‘Wolf Halo’ is about the need for humankind to be pressure tested. The subject cuts along their hairline (the titular Wolf Halo) in order to attract wild beasts and fight for survival. The intent is less around a death wish than needing to feel alive, to be pushed to your limits and find new limits within oneself to overcome adversity.

‘Throne of One Thousand Rats’ is themed around delusions of grandeur, madness and violence. The subject imagines themselves to be a king but is actually living in squalor and filth with only rats for company. Discarded like refuse and forgotten by society, hatred and bitterness build towards an inevitably violent conclusion.

‘Agonistes/Ekstasis’ is about the struggle at the end of life – the agony of dying and the ecstasy of release from suffering and the rot and decay of the body thereafter.

What was the process in the year leading up to this album being recorded and released? XI – Our first album was created very naturally. We rehearsed as a band regularly and formed the songs one riff at a time. The buildup to the recording process made us a tighter band and the outcome shows. We put every song under the microscope to ensure the output was something we would be proud of.

What does this album mean for you and what are you communicating with it?

Gloom – Lyrically, the themes revolve around the thin line between the sacred and the profane, majesty and decay. The things that are most oppositional are often, in reality, the closest to one another, which often leads to them being diametrically and sometimes violently opposed.

The next two years would see the band releasing a split 7” with Melbourne’s MAR MORTUUM in 2017, followed by the ‘Cenotaph’ EP in 2018.

XI – We played our very first show with Mar Mortuum and built a very strong connection instantly. We respect the band, the imagery and the direction. After the first album we spoke about doing a split and they were the first name on the list. We both agreed to put our best foot forward and spared no detail. Hails to Wrest (LEVIATHAN) for supplying the artwork. The shows and recording of that 7" are some of our fondest memories as a band.

‘Cenotaph’ was always designed to be urgent, weird and raw. We made an active decision to commit to a “less is more” approach. We hired MKH (CARBON) to help us create something sonically reckless. He nailed the atmosphere and idea of the release perfectly.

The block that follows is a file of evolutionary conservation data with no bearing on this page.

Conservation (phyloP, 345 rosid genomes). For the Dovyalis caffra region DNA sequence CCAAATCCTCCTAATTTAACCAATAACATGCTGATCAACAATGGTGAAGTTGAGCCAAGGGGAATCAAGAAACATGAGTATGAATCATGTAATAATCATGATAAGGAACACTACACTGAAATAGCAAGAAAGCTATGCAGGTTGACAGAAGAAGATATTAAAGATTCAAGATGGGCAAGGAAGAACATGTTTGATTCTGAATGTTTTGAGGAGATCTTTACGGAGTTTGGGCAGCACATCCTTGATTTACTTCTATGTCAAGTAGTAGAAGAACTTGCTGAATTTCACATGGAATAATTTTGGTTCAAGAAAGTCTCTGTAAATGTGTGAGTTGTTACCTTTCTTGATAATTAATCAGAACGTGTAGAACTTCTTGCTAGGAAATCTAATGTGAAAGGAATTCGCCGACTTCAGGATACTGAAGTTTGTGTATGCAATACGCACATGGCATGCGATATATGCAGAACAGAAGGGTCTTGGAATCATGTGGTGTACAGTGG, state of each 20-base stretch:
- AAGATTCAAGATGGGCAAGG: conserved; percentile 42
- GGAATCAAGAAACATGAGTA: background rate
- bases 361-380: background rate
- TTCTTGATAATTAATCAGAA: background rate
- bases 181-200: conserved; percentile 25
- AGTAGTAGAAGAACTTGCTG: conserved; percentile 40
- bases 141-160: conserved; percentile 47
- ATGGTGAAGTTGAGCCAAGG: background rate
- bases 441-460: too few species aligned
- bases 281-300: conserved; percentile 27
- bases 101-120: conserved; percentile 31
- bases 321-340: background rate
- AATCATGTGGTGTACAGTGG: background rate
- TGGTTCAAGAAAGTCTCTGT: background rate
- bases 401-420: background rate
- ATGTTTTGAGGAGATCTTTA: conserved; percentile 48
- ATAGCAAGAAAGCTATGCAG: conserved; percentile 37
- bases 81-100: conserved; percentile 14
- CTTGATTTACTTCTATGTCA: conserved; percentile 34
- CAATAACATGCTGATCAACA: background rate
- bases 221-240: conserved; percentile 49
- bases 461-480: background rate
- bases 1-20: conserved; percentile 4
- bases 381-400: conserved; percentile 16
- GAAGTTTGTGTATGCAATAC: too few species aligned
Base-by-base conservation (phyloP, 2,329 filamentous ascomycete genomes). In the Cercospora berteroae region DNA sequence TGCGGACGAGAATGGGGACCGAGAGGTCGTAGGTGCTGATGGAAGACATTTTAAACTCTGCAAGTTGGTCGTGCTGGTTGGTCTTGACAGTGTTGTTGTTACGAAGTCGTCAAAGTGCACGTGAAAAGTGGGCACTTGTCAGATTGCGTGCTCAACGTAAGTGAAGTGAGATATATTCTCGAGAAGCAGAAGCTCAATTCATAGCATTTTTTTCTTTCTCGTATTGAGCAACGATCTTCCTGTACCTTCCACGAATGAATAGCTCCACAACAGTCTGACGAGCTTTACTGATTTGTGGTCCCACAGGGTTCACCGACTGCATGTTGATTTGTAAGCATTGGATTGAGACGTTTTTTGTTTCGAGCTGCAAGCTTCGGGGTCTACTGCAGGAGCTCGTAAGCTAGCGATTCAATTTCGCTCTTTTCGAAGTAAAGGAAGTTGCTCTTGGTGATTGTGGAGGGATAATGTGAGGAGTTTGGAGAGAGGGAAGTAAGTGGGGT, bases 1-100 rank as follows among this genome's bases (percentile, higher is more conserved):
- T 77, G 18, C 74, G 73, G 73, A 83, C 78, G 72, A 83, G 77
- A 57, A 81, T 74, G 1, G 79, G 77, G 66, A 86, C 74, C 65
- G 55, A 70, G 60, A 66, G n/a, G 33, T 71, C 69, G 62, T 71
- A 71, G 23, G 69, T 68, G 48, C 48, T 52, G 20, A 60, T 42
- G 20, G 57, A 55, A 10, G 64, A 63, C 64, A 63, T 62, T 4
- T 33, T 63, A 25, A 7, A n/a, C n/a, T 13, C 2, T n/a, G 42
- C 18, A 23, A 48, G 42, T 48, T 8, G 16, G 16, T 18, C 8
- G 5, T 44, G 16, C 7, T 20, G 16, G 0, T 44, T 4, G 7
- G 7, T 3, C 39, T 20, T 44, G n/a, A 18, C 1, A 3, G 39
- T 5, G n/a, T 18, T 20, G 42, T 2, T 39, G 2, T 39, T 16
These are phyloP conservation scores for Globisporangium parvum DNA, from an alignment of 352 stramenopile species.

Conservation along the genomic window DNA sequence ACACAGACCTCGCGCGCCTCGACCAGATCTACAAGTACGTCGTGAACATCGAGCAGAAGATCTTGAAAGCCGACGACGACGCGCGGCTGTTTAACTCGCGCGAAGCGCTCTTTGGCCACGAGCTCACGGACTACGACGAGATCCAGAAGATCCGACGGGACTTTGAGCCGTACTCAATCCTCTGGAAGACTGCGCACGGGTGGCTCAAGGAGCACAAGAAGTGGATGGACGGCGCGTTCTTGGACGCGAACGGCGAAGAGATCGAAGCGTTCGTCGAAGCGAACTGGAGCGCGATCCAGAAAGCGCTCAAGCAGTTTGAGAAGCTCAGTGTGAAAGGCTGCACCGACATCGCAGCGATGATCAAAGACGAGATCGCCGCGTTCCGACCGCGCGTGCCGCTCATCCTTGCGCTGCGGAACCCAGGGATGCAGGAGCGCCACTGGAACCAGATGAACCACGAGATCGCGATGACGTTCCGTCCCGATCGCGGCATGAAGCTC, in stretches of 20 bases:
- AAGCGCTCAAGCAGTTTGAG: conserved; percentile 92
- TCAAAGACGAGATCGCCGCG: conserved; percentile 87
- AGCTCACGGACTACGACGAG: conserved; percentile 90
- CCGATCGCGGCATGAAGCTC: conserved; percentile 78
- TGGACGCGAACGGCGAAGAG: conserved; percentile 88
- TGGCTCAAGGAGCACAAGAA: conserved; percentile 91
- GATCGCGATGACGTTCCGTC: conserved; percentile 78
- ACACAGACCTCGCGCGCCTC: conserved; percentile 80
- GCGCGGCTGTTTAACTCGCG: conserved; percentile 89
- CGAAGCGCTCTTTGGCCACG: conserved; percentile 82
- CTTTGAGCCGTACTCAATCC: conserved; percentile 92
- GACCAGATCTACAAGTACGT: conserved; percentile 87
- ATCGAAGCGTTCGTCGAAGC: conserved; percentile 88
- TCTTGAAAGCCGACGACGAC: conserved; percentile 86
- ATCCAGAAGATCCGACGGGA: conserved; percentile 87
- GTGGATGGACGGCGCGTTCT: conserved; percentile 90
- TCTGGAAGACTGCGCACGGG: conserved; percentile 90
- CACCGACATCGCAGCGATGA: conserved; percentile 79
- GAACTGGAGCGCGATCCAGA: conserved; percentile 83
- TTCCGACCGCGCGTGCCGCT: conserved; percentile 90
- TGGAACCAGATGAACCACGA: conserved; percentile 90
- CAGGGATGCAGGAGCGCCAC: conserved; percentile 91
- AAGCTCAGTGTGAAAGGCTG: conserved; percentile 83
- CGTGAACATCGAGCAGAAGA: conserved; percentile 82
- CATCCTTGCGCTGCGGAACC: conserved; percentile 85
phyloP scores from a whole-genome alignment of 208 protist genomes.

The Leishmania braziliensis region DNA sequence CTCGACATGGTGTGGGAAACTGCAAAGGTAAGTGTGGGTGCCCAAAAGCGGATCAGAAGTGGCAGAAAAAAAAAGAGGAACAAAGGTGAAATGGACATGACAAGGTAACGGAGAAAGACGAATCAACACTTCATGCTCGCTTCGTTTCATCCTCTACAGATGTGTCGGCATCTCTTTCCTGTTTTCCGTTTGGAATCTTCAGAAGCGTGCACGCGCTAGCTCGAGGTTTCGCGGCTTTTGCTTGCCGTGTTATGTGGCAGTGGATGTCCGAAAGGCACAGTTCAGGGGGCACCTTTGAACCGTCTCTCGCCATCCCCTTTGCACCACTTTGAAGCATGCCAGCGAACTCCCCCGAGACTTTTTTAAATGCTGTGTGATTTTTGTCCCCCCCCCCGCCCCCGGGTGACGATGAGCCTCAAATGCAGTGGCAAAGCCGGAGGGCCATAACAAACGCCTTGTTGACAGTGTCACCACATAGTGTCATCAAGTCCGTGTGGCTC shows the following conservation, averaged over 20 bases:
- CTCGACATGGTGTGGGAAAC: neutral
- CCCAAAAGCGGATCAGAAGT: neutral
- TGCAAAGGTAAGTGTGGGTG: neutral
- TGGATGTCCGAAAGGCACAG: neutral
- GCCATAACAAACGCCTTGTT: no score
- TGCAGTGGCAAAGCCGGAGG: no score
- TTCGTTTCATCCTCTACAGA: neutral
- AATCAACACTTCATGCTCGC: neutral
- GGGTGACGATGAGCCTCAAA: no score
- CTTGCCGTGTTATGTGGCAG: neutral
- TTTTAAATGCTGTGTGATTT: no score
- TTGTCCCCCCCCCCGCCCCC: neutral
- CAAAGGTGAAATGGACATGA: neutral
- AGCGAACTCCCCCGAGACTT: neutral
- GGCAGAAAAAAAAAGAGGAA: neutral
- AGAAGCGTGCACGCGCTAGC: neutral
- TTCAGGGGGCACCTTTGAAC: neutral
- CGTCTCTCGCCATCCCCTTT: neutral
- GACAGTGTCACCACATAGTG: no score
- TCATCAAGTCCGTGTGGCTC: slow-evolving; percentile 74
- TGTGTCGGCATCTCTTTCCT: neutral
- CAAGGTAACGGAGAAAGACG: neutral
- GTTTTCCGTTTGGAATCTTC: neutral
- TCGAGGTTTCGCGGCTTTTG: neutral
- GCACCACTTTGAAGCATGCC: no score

In recent times Graveir have made their way down to Melbourne to perform as part of both the Malign Rites Festival and the Winter Solstice Damnation. On top of these jaunts, the band have shared the stage with the likes of 1349, AURA NOIR, BELPHEGOR, PRIMITIVE MAN and BÖLZER.

Given that you are, as previously mentioned, from the home of some of Australia’s most respected black and death metal acts such as PORTAL, IMPETUOUS RITUAL, GRAVE UPHEAVAL, DISENTOMB, and many others, how do you find the national live scene after a few years on the circuit?

XI – Real underground shows happen few and far between. There are a few diehards left that put it all on the line to put on festivals and shows with substance. But aside from the odd international support show a few times a year, black metal shows don't really happen. I guess you could say it's on a quality over quantity basis.

The Aura Noir shows were something special as I have looked up to each member and their musical output since I first got into extreme music. Getting to meet them, getting along and playing some cool shows was definitely a highlight. We have been very fortunate in regards to the calibre of bands we get to share the stage with. It's truly humbling to meet other musicians that walk a similar path and are still grounded and interesting humans.

The band photos included in the promotional material I received feature all members adorning either facemasks or full face-covering hoods. What’s the reason for this anonymity?

Gloom – It really ties back into the question about not wanting to be defined by other influences, the removal of familiarity and trying to let the music speak for itself. The purpose of creating the art is to build a certain atmosphere, which should be maintained. From an audience perspective, we aren’t your friends. That isn’t to say that we are impolite or aren’t friendly, but when it comes to Graveir the time for jokes is over, as it must be to maintain focus and clarity of vision. XI – It helps remove the human element and prepare for the state of mind required to execute and perform the Graveir material. It's not about trends. It's part of the evolution. Our music gets darker. So does the frame of mind. And subsequently, so does our attire.

As I was listening to the new album and going over the press information provided, it became clear that, as with previous efforts, this release has been filtered through a meticulous sieve musically, lyrically and conceptually.

The music itself is akin to being in the mind of someone with Bipolar disorder. A song will start off with an almost pleasant motif, lots of soaring melodic guitar work and breathable space within the composition, and then at the turn of a hat dives deep down into audible lunacy. There are harsh moments of violent dissonance and hysteria woven around their sonic antithesis.